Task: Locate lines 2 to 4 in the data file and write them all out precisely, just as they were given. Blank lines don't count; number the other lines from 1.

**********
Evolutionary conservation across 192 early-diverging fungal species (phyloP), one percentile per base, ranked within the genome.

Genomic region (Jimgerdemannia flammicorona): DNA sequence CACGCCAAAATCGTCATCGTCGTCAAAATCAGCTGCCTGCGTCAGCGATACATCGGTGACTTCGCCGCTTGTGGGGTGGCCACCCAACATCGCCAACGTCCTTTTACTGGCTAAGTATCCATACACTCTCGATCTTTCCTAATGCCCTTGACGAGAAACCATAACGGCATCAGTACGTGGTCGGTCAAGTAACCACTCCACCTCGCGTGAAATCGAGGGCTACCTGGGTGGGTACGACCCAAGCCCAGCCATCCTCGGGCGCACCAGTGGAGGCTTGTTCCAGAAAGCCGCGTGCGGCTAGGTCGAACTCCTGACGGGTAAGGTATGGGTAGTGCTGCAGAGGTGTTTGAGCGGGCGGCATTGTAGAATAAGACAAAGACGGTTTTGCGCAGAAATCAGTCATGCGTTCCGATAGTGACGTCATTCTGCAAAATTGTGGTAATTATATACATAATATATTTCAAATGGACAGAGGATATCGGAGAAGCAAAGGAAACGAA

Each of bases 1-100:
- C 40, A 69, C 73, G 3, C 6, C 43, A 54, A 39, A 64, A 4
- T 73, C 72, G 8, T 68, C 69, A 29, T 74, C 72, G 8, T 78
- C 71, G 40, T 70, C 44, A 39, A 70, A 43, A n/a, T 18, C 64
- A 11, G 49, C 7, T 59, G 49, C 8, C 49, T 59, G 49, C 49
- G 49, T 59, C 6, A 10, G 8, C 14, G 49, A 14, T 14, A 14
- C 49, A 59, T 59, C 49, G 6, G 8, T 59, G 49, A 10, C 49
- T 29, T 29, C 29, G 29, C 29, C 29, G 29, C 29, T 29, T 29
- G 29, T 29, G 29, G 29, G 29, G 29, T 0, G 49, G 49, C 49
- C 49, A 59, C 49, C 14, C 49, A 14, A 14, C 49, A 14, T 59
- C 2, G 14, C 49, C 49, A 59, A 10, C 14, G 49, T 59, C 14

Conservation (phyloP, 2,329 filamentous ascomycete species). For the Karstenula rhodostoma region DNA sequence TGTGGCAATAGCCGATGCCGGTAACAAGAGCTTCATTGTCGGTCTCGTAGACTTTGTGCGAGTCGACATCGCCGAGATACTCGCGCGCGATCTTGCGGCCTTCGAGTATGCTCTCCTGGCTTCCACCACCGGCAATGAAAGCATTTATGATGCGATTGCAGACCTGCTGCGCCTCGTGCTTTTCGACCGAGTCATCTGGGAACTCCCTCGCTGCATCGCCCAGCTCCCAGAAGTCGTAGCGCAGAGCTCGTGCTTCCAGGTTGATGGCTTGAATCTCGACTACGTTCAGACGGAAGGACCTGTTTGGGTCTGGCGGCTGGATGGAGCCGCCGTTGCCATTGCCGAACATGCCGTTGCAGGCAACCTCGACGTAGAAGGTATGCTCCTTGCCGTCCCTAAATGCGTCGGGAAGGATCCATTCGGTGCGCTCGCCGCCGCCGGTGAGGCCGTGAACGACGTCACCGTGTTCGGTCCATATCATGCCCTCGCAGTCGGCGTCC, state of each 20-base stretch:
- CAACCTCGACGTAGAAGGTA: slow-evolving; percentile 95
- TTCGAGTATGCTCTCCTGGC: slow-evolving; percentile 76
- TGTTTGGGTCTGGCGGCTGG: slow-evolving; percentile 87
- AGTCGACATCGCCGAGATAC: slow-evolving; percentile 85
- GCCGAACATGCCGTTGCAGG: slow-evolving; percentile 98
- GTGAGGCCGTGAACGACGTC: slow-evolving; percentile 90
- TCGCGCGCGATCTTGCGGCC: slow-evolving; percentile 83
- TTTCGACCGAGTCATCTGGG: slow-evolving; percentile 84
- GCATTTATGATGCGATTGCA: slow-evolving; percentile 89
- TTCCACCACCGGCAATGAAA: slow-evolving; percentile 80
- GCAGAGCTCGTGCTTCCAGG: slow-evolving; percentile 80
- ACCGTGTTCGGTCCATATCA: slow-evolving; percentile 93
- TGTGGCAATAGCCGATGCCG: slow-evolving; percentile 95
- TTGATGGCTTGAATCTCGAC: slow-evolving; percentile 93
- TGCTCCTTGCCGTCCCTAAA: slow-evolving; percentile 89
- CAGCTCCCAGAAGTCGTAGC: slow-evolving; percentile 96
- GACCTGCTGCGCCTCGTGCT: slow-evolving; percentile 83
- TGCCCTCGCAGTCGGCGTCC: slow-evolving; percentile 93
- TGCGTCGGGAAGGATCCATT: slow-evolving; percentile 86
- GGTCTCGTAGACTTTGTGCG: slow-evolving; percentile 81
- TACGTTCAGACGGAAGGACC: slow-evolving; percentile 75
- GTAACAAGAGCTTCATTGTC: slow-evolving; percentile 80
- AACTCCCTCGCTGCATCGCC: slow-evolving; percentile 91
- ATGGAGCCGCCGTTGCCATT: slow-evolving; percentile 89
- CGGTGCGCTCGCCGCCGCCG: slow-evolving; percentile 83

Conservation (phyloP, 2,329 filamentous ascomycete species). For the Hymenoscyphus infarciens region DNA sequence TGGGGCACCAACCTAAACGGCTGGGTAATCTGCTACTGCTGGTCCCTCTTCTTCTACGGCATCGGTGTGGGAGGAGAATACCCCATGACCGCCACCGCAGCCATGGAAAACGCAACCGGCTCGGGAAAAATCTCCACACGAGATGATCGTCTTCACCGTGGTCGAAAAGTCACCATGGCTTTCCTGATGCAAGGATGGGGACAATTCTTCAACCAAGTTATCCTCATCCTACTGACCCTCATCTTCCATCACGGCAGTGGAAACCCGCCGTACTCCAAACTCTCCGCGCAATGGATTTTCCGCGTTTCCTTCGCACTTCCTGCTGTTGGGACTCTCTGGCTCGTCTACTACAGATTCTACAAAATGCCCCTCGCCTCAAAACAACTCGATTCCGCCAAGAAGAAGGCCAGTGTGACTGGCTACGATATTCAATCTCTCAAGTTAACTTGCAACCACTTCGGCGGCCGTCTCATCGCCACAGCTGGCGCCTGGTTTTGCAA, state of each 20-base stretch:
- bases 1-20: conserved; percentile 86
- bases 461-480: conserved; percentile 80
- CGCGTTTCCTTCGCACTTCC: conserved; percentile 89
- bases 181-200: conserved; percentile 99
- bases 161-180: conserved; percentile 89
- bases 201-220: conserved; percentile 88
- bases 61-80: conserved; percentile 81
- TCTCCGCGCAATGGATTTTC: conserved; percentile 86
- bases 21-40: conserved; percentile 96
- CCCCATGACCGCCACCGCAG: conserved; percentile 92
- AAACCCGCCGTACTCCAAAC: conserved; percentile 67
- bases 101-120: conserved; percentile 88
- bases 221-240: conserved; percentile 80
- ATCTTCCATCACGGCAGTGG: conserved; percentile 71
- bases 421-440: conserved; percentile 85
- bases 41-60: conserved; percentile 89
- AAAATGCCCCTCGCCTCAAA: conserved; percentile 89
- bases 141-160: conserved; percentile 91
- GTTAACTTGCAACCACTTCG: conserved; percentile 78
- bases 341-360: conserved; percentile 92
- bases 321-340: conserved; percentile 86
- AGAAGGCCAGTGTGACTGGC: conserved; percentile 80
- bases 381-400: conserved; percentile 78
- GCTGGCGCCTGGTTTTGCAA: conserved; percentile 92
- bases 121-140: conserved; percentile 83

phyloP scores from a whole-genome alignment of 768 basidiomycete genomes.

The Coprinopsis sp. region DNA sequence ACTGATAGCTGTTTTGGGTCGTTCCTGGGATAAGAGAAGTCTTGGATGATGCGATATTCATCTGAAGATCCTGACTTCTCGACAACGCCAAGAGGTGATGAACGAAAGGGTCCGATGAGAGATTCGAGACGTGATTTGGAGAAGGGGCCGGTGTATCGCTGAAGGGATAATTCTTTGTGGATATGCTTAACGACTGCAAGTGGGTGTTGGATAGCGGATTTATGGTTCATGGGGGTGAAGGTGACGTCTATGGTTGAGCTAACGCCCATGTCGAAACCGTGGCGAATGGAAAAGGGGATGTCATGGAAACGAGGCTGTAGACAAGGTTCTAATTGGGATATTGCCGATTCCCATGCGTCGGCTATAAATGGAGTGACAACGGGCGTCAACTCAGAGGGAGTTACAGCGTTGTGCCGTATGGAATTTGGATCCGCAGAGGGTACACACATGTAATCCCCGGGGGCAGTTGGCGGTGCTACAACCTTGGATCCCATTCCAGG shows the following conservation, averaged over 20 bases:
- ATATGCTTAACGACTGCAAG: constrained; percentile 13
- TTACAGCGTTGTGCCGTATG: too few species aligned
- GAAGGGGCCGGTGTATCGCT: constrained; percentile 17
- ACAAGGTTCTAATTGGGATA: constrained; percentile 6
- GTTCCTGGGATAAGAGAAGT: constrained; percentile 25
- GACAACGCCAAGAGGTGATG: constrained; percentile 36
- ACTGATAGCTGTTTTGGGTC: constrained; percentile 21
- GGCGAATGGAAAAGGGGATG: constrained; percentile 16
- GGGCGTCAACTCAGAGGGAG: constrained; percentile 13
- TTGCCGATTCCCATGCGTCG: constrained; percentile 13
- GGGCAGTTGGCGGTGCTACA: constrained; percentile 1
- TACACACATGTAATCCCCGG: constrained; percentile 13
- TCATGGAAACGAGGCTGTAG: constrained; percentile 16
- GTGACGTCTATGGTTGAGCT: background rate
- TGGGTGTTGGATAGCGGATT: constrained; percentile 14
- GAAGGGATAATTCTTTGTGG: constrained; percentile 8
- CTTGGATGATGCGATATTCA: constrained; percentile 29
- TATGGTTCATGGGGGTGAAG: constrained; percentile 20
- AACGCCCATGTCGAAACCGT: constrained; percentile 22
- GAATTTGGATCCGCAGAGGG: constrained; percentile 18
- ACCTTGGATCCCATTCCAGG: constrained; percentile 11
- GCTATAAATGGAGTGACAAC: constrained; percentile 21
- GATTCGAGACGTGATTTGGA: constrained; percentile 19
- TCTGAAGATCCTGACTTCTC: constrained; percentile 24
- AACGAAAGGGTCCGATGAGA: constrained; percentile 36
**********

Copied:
Genomic region (Jimgerdemannia flammicorona): DNA sequence CACGCCAAAATCGTCATCGTCGTCAAAATCAGCTGCCTGCGTCAGCGATACATCGGTGACTTCGCCGCTTGTGGGGTGGCCACCCAACATCGCCAACGTCCTTTTACTGGCTAAGTATCCATACACTCTCGATCTTTCCTAATGCCCTTGACGAGAAACCATAACGGCATCAGTACGTGGTCGGTCAAGTAACCACTCCACCTCGCGTGAAATCGAGGGCTACCTGGGTGGGTACGACCCAAGCCCAGCCATCCTCGGGCGCACCAGTGGAGGCTTGTTCCAGAAAGCCGCGTGCGGCTAGGTCGAACTCCTGACGGGTAAGGTATGGGTAGTGCTGCAGAGGTGTTTGAGCGGGCGGCATTGTAGAATAAGACAAAGACGGTTTTGCGCAGAAATCAGTCATGCGTTCCGATAGTGACGTCATTCTGCAAAATTGTGGTAATTATATACATAATATATTTCAAATGGACAGAGGATATCGGAGAAGCAAAGGAAACGAA

Each of bases 1-100:
- C 40, A 69, C 73, G 3, C 6, C 43, A 54, A 39, A 64, A 4